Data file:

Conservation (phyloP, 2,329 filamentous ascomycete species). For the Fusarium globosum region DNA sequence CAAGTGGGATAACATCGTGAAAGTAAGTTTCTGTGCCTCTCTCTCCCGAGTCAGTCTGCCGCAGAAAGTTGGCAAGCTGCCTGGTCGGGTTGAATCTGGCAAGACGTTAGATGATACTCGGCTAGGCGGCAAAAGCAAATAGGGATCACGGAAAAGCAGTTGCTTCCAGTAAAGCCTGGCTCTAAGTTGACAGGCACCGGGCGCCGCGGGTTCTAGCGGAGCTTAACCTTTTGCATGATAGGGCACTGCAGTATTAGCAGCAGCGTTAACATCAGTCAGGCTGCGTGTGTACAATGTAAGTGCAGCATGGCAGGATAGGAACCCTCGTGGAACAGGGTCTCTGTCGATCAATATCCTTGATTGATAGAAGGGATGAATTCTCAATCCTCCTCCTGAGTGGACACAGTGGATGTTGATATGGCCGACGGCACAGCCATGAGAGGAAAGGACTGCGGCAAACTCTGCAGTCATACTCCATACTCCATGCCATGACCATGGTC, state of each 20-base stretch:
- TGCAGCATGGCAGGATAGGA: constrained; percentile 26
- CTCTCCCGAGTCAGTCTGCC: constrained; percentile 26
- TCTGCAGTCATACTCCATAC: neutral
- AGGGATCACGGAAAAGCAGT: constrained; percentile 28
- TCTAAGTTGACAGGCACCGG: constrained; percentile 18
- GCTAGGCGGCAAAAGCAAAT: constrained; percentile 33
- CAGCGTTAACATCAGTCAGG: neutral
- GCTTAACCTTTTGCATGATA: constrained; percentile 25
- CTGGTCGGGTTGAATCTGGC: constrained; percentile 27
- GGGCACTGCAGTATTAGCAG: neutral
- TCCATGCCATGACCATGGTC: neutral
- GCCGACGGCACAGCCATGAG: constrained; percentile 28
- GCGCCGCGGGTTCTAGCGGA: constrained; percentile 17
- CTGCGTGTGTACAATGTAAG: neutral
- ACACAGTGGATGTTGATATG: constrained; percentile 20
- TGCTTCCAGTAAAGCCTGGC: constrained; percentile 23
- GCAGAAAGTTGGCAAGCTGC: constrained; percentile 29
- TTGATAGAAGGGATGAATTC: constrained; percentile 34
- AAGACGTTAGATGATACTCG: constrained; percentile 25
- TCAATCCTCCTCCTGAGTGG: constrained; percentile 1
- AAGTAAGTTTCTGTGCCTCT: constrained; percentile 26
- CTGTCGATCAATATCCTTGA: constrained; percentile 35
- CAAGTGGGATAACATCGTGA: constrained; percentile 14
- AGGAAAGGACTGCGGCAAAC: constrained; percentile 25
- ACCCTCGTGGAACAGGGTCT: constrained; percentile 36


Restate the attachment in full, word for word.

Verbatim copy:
Conservation (phyloP, 2,329 filamentous ascomycete species). For the Fusarium globosum region DNA sequence CAAGTGGGATAACATCGTGAAAGTAAGTTTCTGTGCCTCTCTCTCCCGAGTCAGTCTGCCGCAGAAAGTTGGCAAGCTGCCTGGTCGGGTTGAATCTGGCAAGACGTTAGATGATACTCGGCTAGGCGGCAAAAGCAAATAGGGATCACGGAAAAGCAGTTGCTTCCAGTAAAGCCTGGCTCTAAGTTGACAGGCACCGGGCGCCGCGGGTTCTAGCGGAGCTTAACCTTTTGCATGATAGGGCACTGCAGTATTAGCAGCAGCGTTAACATCAGTCAGGCTGCGTGTGTACAATGTAAGTGCAGCATGGCAGGATAGGAACCCTCGTGGAACAGGGTCTCTGTCGATCAATATCCTTGATTGATAGAAGGGATGAATTCTCAATCCTCCTCCTGAGTGGACACAGTGGATGTTGATATGGCCGACGGCACAGCCATGAGAGGAAAGGACTGCGGCAAACTCTGCAGTCATACTCCATACTCCATGCCATGACCATGGTC, state of each 20-base stretch:
- TGCAGCATGGCAGGATAGGA: constrained; percentile 26
- CTCTCCCGAGTCAGTCTGCC: constrained; percentile 26
- TCTGCAGTCATACTCCATAC: neutral
- AGGGATCACGGAAAAGCAGT: constrained; percentile 28
- TCTAAGTTGACAGGCACCGG: constrained; percentile 18
- GCTAGGCGGCAAAAGCAAAT: constrained; percentile 33
- CAGCGTTAACATCAGTCAGG: neutral
- GCTTAACCTTTTGCATGATA: constrained; percentile 25
- CTGGTCGGGTTGAATCTGGC: constrained; percentile 27
- GGGCACTGCAGTATTAGCAG: neutral
- TCCATGCCATGACCATGGTC: neutral
- GCCGACGGCACAGCCATGAG: constrained; percentile 28
- GCGCCGCGGGTTCTAGCGGA: constrained; percentile 17
- CTGCGTGTGTACAATGTAAG: neutral
- ACACAGTGGATGTTGATATG: constrained; percentile 20
- TGCTTCCAGTAAAGCCTGGC: constrained; percentile 23
- GCAGAAAGTTGGCAAGCTGC: constrained; percentile 29
- TTGATAGAAGGGATGAATTC: constrained; percentile 34
- AAGACGTTAGATGATACTCG: constrained; percentile 25
- TCAATCCTCCTCCTGAGTGG: constrained; percentile 1
- AAGTAAGTTTCTGTGCCTCT: constrained; percentile 26
- CTGTCGATCAATATCCTTGA: constrained; percentile 35
- CAAGTGGGATAACATCGTGA: constrained; percentile 14
- AGGAAAGGACTGCGGCAAAC: constrained; percentile 25
- ACCCTCGTGGAACAGGGTCT: constrained; percentile 36